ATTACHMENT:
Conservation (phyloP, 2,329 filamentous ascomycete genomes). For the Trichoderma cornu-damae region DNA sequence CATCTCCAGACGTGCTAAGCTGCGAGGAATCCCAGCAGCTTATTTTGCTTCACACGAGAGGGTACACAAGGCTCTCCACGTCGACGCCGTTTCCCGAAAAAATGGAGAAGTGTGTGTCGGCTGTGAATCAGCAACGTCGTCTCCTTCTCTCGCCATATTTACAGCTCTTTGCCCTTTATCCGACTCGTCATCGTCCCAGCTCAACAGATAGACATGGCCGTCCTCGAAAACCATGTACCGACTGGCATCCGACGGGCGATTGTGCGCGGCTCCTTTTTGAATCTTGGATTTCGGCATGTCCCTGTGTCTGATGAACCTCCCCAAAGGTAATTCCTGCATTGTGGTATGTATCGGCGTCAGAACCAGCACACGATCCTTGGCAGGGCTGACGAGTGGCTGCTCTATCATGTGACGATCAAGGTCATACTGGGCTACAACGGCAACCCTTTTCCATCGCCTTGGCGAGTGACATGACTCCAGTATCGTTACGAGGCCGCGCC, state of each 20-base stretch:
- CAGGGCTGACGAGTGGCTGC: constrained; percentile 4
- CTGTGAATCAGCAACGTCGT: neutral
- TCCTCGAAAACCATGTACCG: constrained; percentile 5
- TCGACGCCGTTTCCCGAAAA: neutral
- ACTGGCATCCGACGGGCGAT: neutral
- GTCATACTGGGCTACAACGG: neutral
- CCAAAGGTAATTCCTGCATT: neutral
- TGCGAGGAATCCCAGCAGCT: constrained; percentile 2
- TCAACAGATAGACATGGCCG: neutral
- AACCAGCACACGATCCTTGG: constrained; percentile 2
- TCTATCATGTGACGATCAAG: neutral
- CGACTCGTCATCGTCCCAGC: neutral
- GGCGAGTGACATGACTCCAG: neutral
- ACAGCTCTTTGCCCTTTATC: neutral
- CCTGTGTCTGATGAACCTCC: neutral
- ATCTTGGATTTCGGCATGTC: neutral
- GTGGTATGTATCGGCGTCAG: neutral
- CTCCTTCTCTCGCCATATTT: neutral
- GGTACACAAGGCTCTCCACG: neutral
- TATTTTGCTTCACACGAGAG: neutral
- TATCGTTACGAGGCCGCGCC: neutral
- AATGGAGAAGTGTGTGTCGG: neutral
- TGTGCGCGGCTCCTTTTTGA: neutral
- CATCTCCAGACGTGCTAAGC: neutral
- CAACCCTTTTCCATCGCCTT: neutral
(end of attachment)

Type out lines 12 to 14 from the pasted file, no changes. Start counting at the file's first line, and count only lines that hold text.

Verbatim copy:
- TCTATCATGTGACGATCAAG: neutral
- CGACTCGTCATCGTCCCAGC: neutral
- GGCGAGTGACATGACTCCAG: neutral